When we talk about land use, most people immediately get a sense we are talking about something other people do. But land use is deeply involved in our everyday experience, our personal choices, the places we live and how we move through them.
Increasingly, in countries large and small, rich and poor, people are migrating to cities. Agriculture and forestry are major widespread uses of land, but so are mining, industrial production, transport, urbanization, and waste management.
The IPCC Special Report on Climate Change and Land (SRCCL) delivers the news that global heating is threatening a global food crisis within decades and serious degradation of the human condition, due to widespread land degradation. Land use is also, however, a critical part of the effort to mitigate this threat.
Our food system is more than what we grow and where and how we grow it. It includes all of the elements of overall production, distribution, and consumption, up to and beyond our plates, and all of the waste generated at every stage.
Supply chains are not just a big business concern; we all have supply chains that extend across the world. Some of the world’s poorest people do as well, through clothing and mobile phone technologies and even food, water, medicine (where possible), and media (radio, TV and Internet).
Much of what we do is tied into large-scale industrial uses of land and land-based ecosystems. The IPCC report finds:
Land provides the principal basis for human livelihoods and well-being including the supply of food, freshwater and multiple other ecosystem services, as well as biodiversity. Human use directly affects more than 70% (likely 69-76%) of the global, ice-free land surface…
The human presence on Earth involves some use of more than 2/3 of all available land, and these uses are tied into our relationship to Earth’s climate system. Unsustainable agricultural practices, operating at industrial scale, account for 70% of humanity’s use of fresh water resources.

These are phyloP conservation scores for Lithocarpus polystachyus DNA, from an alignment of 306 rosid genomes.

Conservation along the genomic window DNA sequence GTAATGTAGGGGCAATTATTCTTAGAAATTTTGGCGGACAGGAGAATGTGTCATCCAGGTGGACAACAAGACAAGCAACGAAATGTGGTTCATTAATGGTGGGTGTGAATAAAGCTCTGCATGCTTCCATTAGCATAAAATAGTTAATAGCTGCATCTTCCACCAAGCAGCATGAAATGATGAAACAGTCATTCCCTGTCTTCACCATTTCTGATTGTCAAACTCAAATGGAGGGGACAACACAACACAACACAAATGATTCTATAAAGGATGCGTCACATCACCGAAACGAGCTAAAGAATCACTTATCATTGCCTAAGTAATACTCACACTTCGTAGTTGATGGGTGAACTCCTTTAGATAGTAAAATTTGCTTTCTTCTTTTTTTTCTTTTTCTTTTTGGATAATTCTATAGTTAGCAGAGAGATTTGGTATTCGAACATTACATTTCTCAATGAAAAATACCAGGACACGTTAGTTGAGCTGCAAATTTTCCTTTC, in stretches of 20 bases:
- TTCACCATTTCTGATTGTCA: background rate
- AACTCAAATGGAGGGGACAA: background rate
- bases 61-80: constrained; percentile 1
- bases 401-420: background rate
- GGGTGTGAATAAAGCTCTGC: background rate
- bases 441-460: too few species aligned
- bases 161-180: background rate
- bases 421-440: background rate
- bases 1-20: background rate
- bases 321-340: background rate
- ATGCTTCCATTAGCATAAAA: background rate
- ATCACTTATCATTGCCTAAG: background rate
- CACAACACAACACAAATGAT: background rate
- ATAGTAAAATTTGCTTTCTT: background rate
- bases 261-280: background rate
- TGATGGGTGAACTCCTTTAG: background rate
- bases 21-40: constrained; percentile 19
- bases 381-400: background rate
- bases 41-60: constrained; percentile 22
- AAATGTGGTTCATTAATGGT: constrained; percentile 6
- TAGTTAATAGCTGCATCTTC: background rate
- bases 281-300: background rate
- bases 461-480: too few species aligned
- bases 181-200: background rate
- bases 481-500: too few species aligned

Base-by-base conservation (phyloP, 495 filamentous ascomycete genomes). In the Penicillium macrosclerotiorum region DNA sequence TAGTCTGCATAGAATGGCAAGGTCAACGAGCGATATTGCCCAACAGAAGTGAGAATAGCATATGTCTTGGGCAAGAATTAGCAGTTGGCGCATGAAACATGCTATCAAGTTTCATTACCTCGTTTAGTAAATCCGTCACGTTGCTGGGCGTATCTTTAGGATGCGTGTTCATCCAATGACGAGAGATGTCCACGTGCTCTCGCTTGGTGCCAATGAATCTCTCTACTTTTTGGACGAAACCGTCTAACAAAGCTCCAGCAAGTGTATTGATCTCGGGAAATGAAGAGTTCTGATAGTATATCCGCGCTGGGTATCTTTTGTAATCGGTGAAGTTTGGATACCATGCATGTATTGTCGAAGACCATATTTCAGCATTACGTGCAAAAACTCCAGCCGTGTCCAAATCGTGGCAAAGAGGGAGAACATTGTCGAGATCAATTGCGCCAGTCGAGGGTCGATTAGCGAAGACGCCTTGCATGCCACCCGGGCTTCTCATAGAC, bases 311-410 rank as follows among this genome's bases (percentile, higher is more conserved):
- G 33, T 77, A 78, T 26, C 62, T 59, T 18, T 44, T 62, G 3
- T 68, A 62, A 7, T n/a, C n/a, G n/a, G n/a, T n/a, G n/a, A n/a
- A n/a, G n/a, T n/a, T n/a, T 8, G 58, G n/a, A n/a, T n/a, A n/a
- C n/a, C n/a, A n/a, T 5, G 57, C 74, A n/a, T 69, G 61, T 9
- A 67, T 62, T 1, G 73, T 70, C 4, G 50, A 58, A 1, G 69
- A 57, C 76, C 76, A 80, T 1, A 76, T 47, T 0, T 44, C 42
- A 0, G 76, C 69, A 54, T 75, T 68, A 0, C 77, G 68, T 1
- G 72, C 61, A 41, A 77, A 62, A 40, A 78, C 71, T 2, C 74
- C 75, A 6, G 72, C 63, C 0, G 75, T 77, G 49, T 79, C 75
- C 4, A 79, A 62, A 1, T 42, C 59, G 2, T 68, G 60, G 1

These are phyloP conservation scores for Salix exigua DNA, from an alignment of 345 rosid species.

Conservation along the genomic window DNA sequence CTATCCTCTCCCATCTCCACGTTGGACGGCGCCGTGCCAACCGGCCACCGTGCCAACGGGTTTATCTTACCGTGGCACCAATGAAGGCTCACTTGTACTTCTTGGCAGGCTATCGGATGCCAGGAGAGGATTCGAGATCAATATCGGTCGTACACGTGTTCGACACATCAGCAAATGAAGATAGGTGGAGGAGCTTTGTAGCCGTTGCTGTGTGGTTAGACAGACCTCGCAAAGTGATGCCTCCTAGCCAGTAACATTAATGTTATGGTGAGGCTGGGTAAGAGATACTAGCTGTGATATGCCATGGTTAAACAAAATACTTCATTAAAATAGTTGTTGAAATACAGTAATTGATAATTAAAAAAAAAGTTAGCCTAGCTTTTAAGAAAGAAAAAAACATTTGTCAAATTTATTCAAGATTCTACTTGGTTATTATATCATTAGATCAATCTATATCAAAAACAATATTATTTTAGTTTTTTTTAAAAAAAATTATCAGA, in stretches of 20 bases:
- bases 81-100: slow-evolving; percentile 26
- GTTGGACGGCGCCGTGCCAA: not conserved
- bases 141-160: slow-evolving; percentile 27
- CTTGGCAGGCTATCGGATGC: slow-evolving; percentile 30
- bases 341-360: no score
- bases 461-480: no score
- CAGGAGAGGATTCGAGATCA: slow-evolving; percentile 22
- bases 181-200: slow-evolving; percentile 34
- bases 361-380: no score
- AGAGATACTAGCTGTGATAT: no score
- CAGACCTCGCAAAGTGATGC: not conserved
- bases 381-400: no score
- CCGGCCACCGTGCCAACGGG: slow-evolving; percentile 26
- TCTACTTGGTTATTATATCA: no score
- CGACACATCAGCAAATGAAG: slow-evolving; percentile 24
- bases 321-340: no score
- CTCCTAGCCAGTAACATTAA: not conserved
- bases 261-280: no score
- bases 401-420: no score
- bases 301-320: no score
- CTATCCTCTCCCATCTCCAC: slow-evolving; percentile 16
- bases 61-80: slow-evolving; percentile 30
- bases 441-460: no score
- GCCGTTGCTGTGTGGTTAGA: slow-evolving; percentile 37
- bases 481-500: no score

The land use footprint of any one person can be difficult to quantify, because global reach has also come with overlapping efficiencies. What we can say with confidence about the land-use footprint of any given individual, household, or community, is:
- Favoring food derived from sustainable farming practices will reduce your negative impact on land and climate.
- Using clean energy will support a more climate-resilient relationship between human activity, agriculture, land-based ecosystems, and biodiversity.
- We need better metrics for consumers to understand the water and land impact of specific products and services.
- Climate resilient infrastructure can also foster more sustainable land use practices.
- We need regenerative farming practices to restore natural landscapes and ecosystems.
Increasingly, we see evidence of enhanced return on investment (ROI) from landscape-scale restoration efforts. According to Restore the Earth’s EcoMetrics methodology and tool, every $1 invested in landscape-scale restoration generates more than $9 in environmental, social, and economic value.